Benchmarking a 2014 iMac Retina against Mac Mini M1/M2

Introduction and results

After I updated our 2014 iMac to Big Sur, I wanted to know if it was time to upgrade to a newer Mac, especially the Mac mini with Apple Silicon. I ran a few benchmarks and collected the results in the chart below.


The conclusion is that the Macmini M2 Pro would perhaps be worth the money, but the M1 or regular M2 not so much.

This was interesting also because until last year I worked for a company that makes benchmarks (among other things), so I was curious to see how they compare to the competition. What follows describes my experience.

(first written on Nov 24th 2022 and then updated to include the M2 Mini that was released recently)

BasemarkGPU and Basemark GPU Score

Given my background, the first thing I did was to try Basemark GPU and GPU Score (the latter developed under my watch!). I'm ashamed to say that although I tested Basemark's benchmarks many times, this was the first time I tried them as a user with a specific goal in mind. Clearly I should have done it much sooner.

Installing and running both Basemark GPU and GPU Score was pretty smooth. The visual quality of GPU Score's mid-tier workload, "Sacred Path", looked underwhelming compared to the 4 years older Basemark GPU. To be fair, the main selling point of GPU Score is ray tracing and the ray-traced benchmark looks much better.

Figuring out how to compare the results with a M1 Mac Mini wasn't as easy. In Powerboard 3 (the results database for Basemark GPU) filtering by system required to know that the system is recorded as "Macmini", whereas in Powerboard 4 it didn't work at all because systems are identified by their CPU (again, something I should have figured out and fixed while I was there), so you are left guessing which Apple system you are comparing.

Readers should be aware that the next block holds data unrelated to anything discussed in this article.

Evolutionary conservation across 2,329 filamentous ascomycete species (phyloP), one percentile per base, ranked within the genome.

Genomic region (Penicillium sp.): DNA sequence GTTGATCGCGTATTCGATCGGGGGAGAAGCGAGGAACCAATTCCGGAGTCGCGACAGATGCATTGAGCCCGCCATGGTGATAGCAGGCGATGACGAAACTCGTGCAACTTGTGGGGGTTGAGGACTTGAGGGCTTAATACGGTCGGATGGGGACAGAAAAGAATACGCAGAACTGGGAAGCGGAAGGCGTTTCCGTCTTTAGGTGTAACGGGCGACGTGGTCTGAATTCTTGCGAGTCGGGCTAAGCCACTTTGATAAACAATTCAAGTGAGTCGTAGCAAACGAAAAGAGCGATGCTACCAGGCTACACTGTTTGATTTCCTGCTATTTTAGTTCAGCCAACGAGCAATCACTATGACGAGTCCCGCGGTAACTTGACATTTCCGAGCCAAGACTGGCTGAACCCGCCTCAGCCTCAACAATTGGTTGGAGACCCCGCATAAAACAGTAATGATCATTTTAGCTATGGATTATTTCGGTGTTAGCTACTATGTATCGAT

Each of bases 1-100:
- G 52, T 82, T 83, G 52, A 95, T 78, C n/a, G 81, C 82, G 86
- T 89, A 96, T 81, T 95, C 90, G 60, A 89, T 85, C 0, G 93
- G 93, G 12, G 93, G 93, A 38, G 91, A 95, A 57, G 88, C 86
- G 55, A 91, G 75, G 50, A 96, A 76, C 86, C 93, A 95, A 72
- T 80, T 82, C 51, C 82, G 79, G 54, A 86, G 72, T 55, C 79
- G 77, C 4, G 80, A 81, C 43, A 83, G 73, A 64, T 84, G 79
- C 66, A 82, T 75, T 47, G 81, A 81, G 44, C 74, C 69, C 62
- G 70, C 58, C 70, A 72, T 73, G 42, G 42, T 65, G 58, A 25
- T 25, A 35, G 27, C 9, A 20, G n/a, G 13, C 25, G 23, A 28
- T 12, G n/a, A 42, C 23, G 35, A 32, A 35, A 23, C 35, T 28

Here are the results I got on Basemark GPU and Sacred Path, compared with an M1 macmini (I could not find results for the M2 except one that is in the summary chart and I cannot find anymore).


System Benchmark Results | Basemark Power Board

BasemarkGPU comparison:

Sacred Path

Powerboard 4.0 | Compare performances of smartphones, tablets and PCs

Sacred path comparison:

It looks like in high-end graphics the Mac Mini wins, but in medium graphics the iMac wins or has similar performance.

Next, I tried some other benchmarks that I had heard about while I was at Basemark but, again, had never tried.


The Geekbench 5 benchmark suite includes a CPU benchmark and a GPU compute benchmark. There is no graphics benchmark, which makes the test look pretty boring, but on the upside browsing and comparing the results database is a very nice experience.

CPU Benchmark:

iMac (27-inch Retina) - Geekbench Browser

Compared to M1 Mac Mini:

Mac mini (Late 2020) vs iMac (27-inch Retina) - Geekbench Browser


Clearly the Mac Mini is the winner when it comes to CPU performance. GPGPU compute wasn't the same:

GPU Compute benchmark:

Mac mini (Late 2020) vs iMac (27-inch Retina) - Geekbench Browser